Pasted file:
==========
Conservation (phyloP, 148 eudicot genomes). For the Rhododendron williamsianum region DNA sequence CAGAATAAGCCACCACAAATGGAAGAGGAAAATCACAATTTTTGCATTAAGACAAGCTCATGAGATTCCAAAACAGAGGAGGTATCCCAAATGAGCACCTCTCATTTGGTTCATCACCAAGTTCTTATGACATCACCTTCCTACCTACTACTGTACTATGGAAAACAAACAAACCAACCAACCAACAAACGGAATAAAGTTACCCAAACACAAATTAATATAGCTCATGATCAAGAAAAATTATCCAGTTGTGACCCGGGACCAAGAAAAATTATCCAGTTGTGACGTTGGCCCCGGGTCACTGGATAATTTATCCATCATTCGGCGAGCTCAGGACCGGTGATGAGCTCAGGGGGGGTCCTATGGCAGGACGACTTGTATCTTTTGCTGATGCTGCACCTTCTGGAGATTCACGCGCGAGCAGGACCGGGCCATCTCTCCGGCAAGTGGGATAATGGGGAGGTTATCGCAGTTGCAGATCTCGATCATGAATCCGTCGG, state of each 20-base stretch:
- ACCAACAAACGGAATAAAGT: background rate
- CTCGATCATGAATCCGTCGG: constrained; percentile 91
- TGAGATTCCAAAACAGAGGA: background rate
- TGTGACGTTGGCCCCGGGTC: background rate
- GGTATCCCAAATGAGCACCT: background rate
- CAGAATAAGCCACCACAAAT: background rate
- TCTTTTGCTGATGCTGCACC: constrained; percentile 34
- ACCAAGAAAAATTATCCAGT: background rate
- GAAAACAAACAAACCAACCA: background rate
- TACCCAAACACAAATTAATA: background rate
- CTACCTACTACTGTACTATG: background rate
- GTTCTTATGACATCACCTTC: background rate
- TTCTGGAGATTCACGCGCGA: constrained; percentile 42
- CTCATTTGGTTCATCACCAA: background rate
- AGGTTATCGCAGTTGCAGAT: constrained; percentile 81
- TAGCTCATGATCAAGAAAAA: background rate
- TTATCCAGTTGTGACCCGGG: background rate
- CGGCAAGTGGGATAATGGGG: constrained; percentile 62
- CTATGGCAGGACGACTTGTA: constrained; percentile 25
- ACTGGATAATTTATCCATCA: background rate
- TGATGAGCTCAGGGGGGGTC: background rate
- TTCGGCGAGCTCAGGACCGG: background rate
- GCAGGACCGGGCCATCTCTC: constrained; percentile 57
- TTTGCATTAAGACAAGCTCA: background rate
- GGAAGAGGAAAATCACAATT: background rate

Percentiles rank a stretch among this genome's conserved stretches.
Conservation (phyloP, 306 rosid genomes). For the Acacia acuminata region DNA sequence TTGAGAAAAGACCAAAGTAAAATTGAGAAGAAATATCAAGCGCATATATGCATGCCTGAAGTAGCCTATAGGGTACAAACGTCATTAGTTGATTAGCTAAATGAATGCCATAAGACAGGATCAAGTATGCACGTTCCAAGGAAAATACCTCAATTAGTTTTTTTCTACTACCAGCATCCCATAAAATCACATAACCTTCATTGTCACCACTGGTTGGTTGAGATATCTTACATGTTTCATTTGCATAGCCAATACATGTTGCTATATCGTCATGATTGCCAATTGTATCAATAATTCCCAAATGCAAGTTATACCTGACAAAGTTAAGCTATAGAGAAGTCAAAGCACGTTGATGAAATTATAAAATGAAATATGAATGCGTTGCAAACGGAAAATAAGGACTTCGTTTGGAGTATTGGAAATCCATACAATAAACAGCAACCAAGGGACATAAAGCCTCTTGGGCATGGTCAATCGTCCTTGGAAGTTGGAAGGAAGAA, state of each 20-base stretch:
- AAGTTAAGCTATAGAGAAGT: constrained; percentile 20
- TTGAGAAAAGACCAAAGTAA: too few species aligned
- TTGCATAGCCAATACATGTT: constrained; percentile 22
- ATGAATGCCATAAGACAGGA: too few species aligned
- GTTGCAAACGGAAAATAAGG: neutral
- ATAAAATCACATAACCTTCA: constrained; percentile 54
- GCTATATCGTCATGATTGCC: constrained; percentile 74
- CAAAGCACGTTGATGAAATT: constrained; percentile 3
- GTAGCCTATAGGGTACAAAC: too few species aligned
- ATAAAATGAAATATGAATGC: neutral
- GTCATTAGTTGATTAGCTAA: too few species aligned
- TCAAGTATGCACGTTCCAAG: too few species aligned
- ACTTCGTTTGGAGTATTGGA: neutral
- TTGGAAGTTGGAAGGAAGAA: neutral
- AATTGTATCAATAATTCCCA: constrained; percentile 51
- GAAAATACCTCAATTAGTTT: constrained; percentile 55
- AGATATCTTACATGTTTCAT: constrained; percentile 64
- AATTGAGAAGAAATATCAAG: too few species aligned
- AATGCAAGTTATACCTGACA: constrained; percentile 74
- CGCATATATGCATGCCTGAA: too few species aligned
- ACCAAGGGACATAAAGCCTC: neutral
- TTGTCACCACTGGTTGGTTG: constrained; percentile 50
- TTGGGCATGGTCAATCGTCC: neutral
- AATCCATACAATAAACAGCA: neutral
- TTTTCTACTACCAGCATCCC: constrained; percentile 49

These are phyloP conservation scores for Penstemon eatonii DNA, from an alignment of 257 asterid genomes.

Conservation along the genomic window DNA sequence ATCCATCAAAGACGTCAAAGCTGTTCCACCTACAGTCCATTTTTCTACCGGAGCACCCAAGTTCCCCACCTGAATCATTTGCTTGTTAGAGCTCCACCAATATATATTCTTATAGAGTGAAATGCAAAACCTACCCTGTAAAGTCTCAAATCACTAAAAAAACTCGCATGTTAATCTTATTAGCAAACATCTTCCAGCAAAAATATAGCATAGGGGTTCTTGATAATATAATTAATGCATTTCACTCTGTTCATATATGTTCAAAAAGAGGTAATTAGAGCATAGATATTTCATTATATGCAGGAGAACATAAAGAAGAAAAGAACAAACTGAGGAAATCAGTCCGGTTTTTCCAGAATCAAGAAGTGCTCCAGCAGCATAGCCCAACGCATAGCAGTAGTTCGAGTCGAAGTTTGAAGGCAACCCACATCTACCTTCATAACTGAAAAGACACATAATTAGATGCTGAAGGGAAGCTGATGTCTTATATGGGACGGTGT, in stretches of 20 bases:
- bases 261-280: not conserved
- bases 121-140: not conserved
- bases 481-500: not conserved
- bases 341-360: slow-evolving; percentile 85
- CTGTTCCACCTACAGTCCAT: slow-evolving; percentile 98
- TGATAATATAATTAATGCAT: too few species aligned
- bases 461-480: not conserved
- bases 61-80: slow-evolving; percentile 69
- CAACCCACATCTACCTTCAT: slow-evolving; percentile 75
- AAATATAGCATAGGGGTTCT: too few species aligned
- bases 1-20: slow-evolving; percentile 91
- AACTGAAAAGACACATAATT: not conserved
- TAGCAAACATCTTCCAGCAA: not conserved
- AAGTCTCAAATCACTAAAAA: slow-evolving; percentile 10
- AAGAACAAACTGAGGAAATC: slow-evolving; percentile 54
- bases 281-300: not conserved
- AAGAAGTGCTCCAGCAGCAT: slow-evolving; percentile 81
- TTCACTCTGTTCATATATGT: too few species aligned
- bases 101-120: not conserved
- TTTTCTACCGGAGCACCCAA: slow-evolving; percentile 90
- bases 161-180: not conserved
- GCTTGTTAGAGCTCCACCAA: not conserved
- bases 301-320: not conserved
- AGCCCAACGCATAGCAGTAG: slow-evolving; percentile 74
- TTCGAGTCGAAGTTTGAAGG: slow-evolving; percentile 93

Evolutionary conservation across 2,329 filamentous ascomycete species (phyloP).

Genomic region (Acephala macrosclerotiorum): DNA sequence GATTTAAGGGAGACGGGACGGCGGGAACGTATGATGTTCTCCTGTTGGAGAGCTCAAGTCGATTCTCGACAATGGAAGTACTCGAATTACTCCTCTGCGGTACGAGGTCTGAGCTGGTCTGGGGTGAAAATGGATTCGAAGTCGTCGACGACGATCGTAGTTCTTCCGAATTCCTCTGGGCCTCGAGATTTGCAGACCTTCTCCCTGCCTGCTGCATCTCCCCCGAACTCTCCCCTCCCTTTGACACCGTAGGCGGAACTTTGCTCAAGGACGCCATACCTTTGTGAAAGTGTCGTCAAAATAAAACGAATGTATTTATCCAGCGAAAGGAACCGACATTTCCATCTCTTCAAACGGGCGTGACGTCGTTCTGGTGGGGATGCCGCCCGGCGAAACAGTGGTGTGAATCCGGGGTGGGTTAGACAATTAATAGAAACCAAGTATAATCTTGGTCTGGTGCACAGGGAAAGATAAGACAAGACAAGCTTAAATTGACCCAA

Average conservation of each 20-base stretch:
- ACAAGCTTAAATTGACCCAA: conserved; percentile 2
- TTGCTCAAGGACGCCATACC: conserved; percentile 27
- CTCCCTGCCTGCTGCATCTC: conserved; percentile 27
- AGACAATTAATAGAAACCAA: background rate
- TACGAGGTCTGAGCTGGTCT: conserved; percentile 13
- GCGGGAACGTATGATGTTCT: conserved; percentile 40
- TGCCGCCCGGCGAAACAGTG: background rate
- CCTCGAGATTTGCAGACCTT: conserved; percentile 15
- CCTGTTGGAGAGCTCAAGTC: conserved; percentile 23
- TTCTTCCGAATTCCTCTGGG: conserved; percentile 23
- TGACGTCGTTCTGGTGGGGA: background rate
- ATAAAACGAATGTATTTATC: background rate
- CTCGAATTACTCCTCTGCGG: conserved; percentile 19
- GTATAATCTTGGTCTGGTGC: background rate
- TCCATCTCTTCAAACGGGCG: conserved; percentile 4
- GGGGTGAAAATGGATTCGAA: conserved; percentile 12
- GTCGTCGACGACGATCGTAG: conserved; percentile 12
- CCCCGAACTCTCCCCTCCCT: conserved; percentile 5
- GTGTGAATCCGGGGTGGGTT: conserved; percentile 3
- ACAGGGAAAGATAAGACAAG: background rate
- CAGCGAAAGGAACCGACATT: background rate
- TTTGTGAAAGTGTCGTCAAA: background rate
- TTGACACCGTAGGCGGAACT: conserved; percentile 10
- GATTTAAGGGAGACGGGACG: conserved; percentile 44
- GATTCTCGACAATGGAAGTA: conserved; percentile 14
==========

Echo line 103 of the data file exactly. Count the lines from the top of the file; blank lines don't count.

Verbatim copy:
- ACAGGGAAAGATAAGACAAG: background rate